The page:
Serbia PM the runaway favourite to become president

By Ivana Sekularac
People walk past posters of Serbian Prime Minister and presidential candidate Aleksandar Vucic in Belgrade, Serbia, March 31, 2017. REUTERS/Antonio Bronic

By Ivana Sekularac

BELGRADE (Reuters) - Conservative Prime Minister Aleksandar Vucic is runaway favourite to win Sunday's Serbian presidential elections despite opposition warnings about the extent of his domination over the Balkan country, balanced between the West and Russia.

Most polls see Vucic, 47, winning in the first round with more than 50 percent of the vote, trailed in the low teens by a former rights advocate and a white-suited student whose satirical portrayal of a sleazy political fraudster has struck a chord with some disillusioned voters.

The role of president is largely ceremonial, but Vucic is expected to retain real power through his control of Serbia's ruling Progressive Party.

As such, the election is unlikely to alter the country's delicate balancing act between the European Union, which Vucic wants Serbia to join, and Russia, with which Serbs share their Orthodox Christian faith and Slavic heritage.

During the campaign, the studio backdrop of one popular television talkshow on which Vucic was a guest featured a photograph of him flanked by pictures of German Chancellor Angela Merkel and Russian President Vladimir Putin.

To his supporters, Vucic is a cool head and a firm hand in a troubled region.

"He's done a good job so far," said Slavica Antonic, 69, an ice-cream vendor in downtown Belgrade. "He doesn't insult anyone in the region," she said.

Vucic's opponents, however, say he has an authoritarian streak that has led him to take control over the media in Serbia since his party rose to power in 2012 and he became prime minister three years ago.

He denies the charge but has struggled to shake it given his record when last in government in the dying days of Yugoslavia; then, in his late 20s, Vucic was Serbia's feared information minister behind draconian legislation designed to muzzle criticism of the government during the 1998-99 Kosovo war.

"The state of the media reflects the way Aleksandar Vucic rules Serbia - using pressure, abuse and often false statements," Sasa Jankovic, Serbia's former human rights ombudsman who was polling a distant second or third before Sunday's vote, told N1 television.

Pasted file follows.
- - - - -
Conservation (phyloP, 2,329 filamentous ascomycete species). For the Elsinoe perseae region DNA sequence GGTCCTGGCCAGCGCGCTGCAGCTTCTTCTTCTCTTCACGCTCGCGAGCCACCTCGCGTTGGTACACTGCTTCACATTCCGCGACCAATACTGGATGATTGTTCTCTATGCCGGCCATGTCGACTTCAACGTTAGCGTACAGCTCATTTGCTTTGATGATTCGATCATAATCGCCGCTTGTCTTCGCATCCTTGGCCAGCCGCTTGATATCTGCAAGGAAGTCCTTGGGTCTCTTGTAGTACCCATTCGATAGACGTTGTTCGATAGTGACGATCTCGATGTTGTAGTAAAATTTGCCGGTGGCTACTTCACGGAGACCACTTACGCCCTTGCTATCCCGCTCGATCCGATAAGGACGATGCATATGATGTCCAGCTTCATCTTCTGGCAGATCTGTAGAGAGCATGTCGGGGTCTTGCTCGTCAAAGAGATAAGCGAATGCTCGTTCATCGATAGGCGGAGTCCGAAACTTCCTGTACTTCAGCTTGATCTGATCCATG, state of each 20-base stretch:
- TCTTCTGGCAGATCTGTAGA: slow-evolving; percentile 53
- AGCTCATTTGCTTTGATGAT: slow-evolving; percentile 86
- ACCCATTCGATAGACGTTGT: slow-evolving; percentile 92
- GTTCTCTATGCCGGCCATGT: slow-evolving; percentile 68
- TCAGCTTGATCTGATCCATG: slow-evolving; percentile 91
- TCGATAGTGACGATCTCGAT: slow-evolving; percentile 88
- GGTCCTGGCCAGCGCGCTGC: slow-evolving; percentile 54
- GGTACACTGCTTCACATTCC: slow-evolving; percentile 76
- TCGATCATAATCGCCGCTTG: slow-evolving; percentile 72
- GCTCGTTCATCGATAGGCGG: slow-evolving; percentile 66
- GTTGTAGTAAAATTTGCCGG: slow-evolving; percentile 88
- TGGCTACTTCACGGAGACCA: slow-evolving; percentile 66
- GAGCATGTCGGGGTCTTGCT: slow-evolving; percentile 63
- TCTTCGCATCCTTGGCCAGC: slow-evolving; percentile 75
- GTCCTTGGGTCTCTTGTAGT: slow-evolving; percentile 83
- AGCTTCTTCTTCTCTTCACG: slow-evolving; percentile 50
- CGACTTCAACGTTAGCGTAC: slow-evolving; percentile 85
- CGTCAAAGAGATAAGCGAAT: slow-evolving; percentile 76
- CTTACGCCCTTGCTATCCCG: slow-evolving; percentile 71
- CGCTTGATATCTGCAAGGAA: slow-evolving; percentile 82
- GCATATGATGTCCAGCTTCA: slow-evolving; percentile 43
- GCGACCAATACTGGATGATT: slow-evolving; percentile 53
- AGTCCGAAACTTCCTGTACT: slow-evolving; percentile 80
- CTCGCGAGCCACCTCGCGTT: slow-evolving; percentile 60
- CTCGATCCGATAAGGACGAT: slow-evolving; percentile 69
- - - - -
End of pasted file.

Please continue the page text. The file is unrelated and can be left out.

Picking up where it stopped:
Jankovic and a host of opposition candidates risk being embarrassed by 25-year-old communications student Luka Maksimovic, whose alter ego Ljubisa 'Beli' Preletacevic has come from almost nowhere to challenge them for second place.

Dressed in a white suit and loafers, the pony-tailed Maksimovic plays on a widely-held perception of Balkan politicians as out to line their own pockets at the expense of the downtrodden masses. Despite economic growth and greater fiscal stability, Serbia remains mired in poverty and corruption.

Pollsters said a high turnout among Serbia's 6.7 million eligible voters may yet force a run-off on April 16, Easter weekend.

"There are no good candidates and many of my younger friends say they will boycott," said Belgrade pensioner Miodrag Stajic, 74. But, he argued, "they have to take the future of this country in their hands."

As president, Vucic would have few formal powers, among them the right return legislation to parliament for reconsideration.

But he is widely expected to appoint a loyal ally as prime minister and try to keep a tight rein on policy, as former President Boris Tadic, then of the Democratic Party, did between 2004 and 2012.

Some analysts said that could yet prove difficult.

"Vucic will now be distanced from everyday policy-making and executive affairs and will have to rely on a proxy," Eurasia Group wrote in on March 30.

"This will likely generate some tensions in the chain of command."

(Editing by Matt Robinson and Ralph Boulton)

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